Background: Clinical determination of mid-parental height is an important part of the assessment of a child's growth, however our clinical impression has been that parents cannot be relied upon to accurately report their own heights. Therefore, we conducted this study to assess the accuracy of parental height self-reporting and its effect on calculated mid-parental target height for children presenting to a pediatric endocrinology office.
Methods: All parents bringing their children for an initial evaluation to a pediatric endocrinology clinic over a period of nine months were questioned and then measured by a pediatric endocrinologist. Parents were blinded to the study. Mid-parental target heights, based on reported and actual height were compared.
Results: There were 241 families: 98 fathers and 217 mothers in our study. Mean measured paternal height was 173.2 cm, self reported 174.9 cm (p < 0.0001), partner reported 177 cm (p = 0.0004). Only 50% of fathers and 58% of mothers reported their height within +/- 2 cm of their measured height, while 15% of fathers and 12% of mothers were inaccurate by more than 4 cm. Mean measured maternal height was 160.6 cm, self-reported 161.1 cm (NS), partner reported 161.7 cm (NS). Inaccuracy of height self-report had a small but significant effect on the mean MPTH (0.4 cm, p = 0.045). Analysis showed that only 70% of MPTH calculated by reported heights fell within +/- 2 cm of MPTH calculated using measured heights, 24% being in +/- 2-4 cm range, and 6% were inaccurate by more than 4 cm.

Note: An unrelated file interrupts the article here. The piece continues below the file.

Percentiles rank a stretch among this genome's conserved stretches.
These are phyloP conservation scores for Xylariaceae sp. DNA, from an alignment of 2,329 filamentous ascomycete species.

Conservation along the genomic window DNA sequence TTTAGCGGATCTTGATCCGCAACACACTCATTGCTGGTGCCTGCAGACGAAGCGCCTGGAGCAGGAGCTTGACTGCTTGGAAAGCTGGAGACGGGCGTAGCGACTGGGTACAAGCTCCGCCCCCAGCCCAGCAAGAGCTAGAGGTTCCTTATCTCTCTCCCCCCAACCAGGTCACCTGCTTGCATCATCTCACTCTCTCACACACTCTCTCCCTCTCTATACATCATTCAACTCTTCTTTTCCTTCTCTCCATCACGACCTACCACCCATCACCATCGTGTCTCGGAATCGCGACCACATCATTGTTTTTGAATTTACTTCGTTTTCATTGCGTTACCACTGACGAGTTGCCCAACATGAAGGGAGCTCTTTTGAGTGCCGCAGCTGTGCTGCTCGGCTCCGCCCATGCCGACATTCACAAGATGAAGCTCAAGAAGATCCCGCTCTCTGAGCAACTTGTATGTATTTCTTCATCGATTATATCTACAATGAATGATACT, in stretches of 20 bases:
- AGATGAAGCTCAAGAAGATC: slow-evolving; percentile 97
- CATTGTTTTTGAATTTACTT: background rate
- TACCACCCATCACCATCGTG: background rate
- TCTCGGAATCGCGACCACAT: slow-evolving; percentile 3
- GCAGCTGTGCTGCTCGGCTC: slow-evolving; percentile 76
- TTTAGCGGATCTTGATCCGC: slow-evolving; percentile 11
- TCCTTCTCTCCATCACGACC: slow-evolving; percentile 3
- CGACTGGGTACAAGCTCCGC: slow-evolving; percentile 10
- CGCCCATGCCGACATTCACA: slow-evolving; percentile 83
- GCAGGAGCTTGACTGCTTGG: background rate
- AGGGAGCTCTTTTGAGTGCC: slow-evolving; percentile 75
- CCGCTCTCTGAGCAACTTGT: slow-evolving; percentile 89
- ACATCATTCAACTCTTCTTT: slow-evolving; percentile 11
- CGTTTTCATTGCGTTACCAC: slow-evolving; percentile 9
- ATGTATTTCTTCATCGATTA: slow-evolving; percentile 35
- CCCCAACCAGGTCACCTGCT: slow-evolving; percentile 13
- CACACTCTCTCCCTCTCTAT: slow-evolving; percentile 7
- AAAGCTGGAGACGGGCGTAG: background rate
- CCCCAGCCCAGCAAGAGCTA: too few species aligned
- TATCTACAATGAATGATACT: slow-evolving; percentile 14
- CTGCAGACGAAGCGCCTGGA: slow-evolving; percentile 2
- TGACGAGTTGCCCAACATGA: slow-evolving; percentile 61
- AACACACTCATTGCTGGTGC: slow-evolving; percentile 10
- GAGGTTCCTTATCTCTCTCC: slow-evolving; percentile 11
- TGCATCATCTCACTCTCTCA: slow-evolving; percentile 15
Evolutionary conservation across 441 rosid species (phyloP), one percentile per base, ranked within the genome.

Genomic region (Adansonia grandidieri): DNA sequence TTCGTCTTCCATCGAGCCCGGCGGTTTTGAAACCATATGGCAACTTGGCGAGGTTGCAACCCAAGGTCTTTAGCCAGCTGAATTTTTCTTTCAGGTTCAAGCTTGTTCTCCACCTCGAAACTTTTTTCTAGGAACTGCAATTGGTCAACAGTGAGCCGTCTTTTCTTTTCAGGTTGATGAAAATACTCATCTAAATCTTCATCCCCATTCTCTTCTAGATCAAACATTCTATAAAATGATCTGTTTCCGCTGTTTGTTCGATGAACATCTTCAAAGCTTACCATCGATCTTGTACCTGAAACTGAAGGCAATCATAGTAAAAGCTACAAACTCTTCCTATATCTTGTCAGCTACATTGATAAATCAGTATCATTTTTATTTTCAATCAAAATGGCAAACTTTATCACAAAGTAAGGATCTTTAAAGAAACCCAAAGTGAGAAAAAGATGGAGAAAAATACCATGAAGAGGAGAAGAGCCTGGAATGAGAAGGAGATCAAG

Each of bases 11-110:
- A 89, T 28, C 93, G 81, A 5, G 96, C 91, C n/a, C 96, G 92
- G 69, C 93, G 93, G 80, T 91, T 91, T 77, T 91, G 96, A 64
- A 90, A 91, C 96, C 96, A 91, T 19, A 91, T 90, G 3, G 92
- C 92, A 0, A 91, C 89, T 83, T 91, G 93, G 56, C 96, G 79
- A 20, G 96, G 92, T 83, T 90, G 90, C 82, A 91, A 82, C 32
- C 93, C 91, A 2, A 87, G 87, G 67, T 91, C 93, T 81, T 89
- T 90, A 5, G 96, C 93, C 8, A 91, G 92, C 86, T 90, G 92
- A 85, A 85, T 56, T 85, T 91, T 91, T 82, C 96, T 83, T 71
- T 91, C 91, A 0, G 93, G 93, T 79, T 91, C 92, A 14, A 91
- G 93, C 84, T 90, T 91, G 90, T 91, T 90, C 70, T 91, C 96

Conclusion: There is a significant difference in paternal measured versus reported heights with an overall trend for fathers to overestimate their own height. A large subset of parents makes a substantial error in their height self-report, which leads to erroneous MPTH. Inaccuracy is even greater when one parent reports the other parent's height. When a child's growth is in question, measured rather than reported parental heights should be obtained.